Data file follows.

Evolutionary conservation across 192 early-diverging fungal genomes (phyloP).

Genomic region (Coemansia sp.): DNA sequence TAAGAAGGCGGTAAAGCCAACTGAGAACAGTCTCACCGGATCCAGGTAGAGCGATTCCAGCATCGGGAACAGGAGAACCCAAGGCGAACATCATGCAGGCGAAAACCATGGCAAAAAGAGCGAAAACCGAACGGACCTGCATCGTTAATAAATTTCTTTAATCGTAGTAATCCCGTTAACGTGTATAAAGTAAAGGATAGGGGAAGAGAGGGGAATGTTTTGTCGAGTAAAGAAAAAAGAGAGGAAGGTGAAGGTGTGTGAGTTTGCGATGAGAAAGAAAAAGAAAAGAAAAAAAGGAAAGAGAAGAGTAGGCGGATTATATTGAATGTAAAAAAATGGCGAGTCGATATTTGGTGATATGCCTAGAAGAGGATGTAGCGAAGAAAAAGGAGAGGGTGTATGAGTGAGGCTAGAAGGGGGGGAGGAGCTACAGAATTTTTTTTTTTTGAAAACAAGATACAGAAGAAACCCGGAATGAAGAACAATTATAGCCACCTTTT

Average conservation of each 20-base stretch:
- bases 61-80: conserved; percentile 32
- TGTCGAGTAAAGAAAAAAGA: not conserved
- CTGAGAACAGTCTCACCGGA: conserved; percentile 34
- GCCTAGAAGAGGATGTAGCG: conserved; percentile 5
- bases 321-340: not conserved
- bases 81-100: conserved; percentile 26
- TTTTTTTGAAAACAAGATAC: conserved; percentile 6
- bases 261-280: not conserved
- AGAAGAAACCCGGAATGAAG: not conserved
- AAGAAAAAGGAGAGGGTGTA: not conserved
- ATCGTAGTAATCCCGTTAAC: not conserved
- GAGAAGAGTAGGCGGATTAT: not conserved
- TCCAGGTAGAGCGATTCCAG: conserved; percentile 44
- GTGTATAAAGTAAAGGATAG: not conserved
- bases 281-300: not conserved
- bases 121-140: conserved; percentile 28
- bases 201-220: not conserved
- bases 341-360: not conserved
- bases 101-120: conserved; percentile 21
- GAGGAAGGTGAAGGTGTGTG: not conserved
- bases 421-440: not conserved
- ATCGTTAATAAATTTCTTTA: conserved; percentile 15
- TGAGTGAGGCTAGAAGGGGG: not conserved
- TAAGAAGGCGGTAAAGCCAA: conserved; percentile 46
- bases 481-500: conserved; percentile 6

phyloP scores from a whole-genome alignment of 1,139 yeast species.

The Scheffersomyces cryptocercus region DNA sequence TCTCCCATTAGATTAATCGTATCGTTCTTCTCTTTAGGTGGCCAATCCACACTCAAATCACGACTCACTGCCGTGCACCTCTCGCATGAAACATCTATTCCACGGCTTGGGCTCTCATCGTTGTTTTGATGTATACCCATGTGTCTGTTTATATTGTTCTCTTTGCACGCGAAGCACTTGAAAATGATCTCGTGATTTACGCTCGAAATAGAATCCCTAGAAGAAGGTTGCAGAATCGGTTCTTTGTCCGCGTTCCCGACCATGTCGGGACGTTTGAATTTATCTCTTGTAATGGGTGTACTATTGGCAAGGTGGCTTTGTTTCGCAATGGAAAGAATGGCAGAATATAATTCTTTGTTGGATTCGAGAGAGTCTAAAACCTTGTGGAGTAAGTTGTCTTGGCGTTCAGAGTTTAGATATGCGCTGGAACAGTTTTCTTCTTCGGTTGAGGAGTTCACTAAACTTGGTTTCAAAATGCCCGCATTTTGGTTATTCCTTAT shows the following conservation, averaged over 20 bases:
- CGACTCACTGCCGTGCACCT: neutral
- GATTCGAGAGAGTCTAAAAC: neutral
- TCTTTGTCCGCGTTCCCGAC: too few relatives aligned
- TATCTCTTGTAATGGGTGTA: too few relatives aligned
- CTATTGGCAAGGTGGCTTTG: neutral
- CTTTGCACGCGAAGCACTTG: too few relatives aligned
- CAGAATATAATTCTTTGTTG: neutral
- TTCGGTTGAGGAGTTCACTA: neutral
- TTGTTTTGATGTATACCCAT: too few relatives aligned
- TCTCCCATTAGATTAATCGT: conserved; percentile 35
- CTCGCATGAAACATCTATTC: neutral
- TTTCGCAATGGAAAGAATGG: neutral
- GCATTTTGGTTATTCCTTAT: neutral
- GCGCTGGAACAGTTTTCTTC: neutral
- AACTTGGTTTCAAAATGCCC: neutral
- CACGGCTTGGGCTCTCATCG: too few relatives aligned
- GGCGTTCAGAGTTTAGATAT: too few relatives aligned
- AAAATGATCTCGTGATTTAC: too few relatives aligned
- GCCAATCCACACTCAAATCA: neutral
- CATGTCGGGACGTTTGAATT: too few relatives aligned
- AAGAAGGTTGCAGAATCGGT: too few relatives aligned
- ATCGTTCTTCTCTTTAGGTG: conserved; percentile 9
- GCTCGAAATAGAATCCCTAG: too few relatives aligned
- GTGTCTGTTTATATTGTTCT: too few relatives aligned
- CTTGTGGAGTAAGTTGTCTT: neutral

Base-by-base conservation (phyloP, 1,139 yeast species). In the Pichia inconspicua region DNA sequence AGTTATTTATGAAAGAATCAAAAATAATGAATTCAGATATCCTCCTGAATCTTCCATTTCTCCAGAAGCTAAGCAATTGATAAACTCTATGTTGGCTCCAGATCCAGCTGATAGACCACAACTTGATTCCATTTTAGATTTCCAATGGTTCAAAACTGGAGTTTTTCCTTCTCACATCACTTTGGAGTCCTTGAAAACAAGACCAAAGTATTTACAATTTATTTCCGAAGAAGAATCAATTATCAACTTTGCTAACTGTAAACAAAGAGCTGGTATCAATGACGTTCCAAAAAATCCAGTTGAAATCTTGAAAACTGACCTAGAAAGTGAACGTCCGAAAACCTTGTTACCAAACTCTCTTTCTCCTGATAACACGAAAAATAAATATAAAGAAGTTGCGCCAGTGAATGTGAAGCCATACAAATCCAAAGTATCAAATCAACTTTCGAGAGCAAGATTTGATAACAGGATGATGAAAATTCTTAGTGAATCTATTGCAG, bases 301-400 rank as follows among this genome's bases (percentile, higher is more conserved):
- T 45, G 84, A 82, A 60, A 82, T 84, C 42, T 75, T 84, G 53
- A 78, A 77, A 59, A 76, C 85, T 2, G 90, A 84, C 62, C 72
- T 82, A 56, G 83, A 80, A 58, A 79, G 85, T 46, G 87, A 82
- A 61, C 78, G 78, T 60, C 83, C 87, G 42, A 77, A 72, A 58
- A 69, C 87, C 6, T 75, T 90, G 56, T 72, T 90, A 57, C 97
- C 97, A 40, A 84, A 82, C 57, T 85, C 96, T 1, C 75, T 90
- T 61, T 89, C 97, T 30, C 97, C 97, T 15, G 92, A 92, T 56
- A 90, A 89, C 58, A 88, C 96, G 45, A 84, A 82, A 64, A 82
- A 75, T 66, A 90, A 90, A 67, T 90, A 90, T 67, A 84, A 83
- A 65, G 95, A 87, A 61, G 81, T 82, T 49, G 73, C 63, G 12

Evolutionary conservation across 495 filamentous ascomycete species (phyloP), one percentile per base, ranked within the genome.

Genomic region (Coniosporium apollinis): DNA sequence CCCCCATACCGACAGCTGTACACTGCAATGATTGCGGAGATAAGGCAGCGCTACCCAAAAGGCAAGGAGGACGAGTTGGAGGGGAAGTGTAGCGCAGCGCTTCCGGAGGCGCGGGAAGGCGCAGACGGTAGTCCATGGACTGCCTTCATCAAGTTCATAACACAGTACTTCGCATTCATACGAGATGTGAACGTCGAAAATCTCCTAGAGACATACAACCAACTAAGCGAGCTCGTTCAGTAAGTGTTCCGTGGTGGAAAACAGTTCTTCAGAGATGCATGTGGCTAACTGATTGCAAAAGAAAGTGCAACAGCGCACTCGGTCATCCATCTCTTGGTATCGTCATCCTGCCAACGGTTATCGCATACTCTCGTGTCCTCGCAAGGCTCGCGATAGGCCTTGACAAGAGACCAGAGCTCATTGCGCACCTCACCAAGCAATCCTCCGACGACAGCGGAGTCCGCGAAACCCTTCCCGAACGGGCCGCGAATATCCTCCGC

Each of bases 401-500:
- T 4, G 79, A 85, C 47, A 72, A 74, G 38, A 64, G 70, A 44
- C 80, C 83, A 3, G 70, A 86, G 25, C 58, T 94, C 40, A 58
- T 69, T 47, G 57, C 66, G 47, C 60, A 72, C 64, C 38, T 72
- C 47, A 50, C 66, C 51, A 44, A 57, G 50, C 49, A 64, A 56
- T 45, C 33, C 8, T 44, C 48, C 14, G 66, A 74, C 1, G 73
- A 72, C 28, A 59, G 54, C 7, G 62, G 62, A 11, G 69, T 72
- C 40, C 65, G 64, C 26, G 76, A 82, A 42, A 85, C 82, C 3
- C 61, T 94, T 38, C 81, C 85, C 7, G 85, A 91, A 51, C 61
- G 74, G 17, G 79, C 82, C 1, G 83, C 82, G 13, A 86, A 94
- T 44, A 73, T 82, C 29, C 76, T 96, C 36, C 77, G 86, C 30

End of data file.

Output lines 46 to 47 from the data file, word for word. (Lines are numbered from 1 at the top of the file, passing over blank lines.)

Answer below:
- CACGGCTTGGGCTCTCATCG: too few relatives aligned
- GGCGTTCAGAGTTTAGATAT: too few relatives aligned